Feminism in YA books

Feminism in YA books

When I set out to write Stone Girl I wasn’t exactly sure what I was going to say and definitely didn’t know how I would say it. I opened a blank page and started writing. All I knew was that my version of this story was demanding I tell it and it would be about the experiences of kids in care and how they were tough and strong and capable, not despite but, because of their experiences.

When you are forced to face the world without the support system of family and a stable home you transform in ways others might find difficult to understand. You are both more sensitive and more resistant. It’s a difficult thing to explain. Kids in care find their own way through and it makes them into a very different person than they might have been if they grew up in a sheltered environment. I don’t speak for everyone. I can only express my opinion.

I recently read that only one percent of kids who grow up without parents go to university – this is a vastly lower percentage than the rest of society. However out of home care kids who make it to higher learning tend to be very high achievers with terrific outcomes. I might have had no education when I left the homes but I was so grateful when I struggled my way and got a place at university that I ended up graduating in the top ten percent. I took nothing for granted. I still don’t.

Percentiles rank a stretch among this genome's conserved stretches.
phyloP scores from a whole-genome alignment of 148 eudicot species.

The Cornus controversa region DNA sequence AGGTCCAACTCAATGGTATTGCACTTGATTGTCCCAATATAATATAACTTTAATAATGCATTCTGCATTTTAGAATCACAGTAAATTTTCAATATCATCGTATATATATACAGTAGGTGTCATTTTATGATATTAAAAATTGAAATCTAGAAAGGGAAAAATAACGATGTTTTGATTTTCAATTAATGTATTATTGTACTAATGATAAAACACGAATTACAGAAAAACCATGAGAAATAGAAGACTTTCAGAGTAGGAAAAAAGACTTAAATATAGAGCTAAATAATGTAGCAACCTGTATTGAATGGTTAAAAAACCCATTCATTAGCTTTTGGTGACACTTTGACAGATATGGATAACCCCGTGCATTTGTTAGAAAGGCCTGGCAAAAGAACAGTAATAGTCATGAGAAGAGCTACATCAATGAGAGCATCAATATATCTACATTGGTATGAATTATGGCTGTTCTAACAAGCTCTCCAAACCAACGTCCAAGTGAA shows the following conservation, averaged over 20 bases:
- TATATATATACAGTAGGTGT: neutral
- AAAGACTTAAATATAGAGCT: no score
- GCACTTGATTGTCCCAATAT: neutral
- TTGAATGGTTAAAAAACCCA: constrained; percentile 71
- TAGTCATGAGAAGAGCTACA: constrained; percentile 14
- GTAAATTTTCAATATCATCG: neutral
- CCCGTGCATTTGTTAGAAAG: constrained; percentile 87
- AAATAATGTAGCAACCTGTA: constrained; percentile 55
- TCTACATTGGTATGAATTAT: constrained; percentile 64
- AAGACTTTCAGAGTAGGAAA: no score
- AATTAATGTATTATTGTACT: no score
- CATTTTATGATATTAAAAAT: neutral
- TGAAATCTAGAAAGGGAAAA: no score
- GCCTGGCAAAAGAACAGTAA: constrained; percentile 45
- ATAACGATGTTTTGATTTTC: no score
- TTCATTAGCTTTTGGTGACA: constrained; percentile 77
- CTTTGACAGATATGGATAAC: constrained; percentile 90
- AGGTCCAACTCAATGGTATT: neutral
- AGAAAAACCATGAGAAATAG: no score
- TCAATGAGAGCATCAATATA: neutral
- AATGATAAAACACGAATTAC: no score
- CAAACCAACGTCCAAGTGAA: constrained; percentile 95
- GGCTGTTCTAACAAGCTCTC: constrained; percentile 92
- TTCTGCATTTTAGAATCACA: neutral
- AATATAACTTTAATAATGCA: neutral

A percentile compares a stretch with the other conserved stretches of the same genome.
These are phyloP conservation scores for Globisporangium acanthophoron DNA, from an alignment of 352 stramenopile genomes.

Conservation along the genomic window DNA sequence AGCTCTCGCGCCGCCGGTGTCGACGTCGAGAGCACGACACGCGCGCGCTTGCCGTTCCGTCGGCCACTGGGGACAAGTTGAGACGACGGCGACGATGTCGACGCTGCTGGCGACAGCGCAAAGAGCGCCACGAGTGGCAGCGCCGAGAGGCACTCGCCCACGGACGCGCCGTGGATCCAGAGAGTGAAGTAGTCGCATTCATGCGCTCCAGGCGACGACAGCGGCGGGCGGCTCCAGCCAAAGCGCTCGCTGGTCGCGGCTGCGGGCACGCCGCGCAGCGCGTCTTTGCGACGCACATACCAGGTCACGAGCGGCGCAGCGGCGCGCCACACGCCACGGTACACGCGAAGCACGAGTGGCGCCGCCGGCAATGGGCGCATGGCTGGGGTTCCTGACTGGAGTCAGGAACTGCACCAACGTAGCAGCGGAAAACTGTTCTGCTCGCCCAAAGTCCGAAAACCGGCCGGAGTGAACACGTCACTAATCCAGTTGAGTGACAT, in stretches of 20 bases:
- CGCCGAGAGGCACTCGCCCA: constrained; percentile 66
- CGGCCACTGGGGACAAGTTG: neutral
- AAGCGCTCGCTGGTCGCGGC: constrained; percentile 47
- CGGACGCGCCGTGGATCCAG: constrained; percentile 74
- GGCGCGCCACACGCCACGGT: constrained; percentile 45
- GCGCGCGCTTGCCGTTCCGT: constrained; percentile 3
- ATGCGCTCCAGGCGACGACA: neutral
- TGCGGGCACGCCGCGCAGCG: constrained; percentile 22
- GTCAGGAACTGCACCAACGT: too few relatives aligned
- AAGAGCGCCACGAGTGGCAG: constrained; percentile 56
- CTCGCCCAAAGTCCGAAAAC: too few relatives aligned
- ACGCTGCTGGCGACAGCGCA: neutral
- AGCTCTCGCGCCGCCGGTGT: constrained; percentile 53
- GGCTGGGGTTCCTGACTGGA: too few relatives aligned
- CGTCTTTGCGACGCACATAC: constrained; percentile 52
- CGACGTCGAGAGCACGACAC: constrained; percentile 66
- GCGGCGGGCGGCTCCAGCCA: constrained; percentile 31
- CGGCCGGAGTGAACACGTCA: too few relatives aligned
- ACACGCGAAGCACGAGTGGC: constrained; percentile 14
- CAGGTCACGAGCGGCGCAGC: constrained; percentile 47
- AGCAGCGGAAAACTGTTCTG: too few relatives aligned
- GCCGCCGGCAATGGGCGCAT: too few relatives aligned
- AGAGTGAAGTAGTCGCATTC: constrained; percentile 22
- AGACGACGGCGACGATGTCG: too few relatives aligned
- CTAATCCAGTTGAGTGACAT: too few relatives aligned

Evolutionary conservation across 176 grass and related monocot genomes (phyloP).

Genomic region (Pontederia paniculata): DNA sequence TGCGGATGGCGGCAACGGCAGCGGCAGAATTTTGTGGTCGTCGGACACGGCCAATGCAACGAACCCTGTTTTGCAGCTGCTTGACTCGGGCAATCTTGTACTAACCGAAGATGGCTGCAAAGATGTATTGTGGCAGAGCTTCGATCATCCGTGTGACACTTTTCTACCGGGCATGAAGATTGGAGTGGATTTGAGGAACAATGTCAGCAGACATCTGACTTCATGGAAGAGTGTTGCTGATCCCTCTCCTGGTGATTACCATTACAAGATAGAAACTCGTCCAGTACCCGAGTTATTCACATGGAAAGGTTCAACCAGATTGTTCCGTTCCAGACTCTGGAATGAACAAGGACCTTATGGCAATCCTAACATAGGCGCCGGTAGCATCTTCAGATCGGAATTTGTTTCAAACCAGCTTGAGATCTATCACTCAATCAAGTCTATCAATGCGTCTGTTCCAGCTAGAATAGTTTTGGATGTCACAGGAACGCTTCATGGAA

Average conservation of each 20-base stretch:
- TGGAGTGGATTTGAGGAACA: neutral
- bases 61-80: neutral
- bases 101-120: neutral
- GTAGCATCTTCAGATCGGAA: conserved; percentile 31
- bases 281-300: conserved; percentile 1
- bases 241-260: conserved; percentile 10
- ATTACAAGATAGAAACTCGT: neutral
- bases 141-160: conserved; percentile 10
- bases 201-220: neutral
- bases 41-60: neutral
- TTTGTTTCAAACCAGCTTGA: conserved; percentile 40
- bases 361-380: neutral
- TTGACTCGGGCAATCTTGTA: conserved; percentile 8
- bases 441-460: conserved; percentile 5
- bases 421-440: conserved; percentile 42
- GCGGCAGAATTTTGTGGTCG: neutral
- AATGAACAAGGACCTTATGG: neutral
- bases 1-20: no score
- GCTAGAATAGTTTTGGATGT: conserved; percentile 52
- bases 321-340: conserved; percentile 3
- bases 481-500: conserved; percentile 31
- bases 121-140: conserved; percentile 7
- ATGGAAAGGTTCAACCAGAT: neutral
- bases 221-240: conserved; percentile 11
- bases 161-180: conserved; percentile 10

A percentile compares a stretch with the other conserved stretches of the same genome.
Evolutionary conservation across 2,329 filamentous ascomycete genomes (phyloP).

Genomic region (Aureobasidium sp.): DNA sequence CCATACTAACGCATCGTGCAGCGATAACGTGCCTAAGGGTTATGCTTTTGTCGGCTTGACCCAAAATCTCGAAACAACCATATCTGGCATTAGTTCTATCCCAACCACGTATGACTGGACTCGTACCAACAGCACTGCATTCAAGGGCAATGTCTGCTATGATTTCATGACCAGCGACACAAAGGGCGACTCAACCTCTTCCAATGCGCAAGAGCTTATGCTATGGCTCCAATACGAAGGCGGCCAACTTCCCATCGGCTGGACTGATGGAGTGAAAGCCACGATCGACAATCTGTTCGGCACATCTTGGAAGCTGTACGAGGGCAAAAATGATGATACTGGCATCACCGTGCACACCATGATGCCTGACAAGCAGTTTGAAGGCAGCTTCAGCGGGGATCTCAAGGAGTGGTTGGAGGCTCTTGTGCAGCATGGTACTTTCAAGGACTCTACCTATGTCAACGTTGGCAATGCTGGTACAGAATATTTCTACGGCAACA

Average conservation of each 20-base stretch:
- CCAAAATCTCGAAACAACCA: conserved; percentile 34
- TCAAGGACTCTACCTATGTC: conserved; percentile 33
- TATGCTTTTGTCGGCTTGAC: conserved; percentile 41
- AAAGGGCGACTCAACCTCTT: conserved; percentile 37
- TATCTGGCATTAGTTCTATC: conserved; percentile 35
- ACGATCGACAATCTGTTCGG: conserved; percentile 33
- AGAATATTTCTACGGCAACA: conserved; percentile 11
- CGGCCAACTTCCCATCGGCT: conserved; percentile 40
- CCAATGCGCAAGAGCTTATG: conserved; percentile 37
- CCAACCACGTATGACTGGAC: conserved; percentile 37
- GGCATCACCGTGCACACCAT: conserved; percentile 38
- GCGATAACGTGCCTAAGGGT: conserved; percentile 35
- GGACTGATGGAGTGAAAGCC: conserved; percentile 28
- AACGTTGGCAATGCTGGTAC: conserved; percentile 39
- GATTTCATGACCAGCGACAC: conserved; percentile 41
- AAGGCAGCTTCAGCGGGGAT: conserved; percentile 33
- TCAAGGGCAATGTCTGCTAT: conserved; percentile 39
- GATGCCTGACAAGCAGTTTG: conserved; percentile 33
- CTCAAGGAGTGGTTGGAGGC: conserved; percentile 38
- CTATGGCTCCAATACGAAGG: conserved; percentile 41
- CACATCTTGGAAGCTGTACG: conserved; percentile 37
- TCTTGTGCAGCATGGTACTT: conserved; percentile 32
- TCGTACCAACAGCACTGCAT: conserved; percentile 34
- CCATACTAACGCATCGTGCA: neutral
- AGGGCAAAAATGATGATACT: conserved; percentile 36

The point of this is not to gloat about my achievement, though I am proud I was able to do this. My point here is that there are so many kids who leave care without an education or life skills. It’s the nature of that word. It’s transient, troubling and an unsafe environment and for many education is not the main focus, survival is.

What has any of this to do with feminism in YA books?

Readings Books added Stone Girl to its list of feminist YA books this week and I was beyond thrilled. Sophie is strong. She fights back. She experiences some very shitty things but she saves herself. Fails and tries again. That’s what kids in care do, they try really hard and even those who can’t find a way out, they keep trying. All they need is support to keep them from a life of homelessness and mental health issues. Feminism isn’t just about victory and being smart and effortlessly admirable. It’s about raising your face, lifting your chest and refusing to be defined by someone else’s judgement.

Here’s a link to the Readings Book Teen picks for Feminist YA: https://www.readings.com.au/collection/teen-picks-for-feminist-ya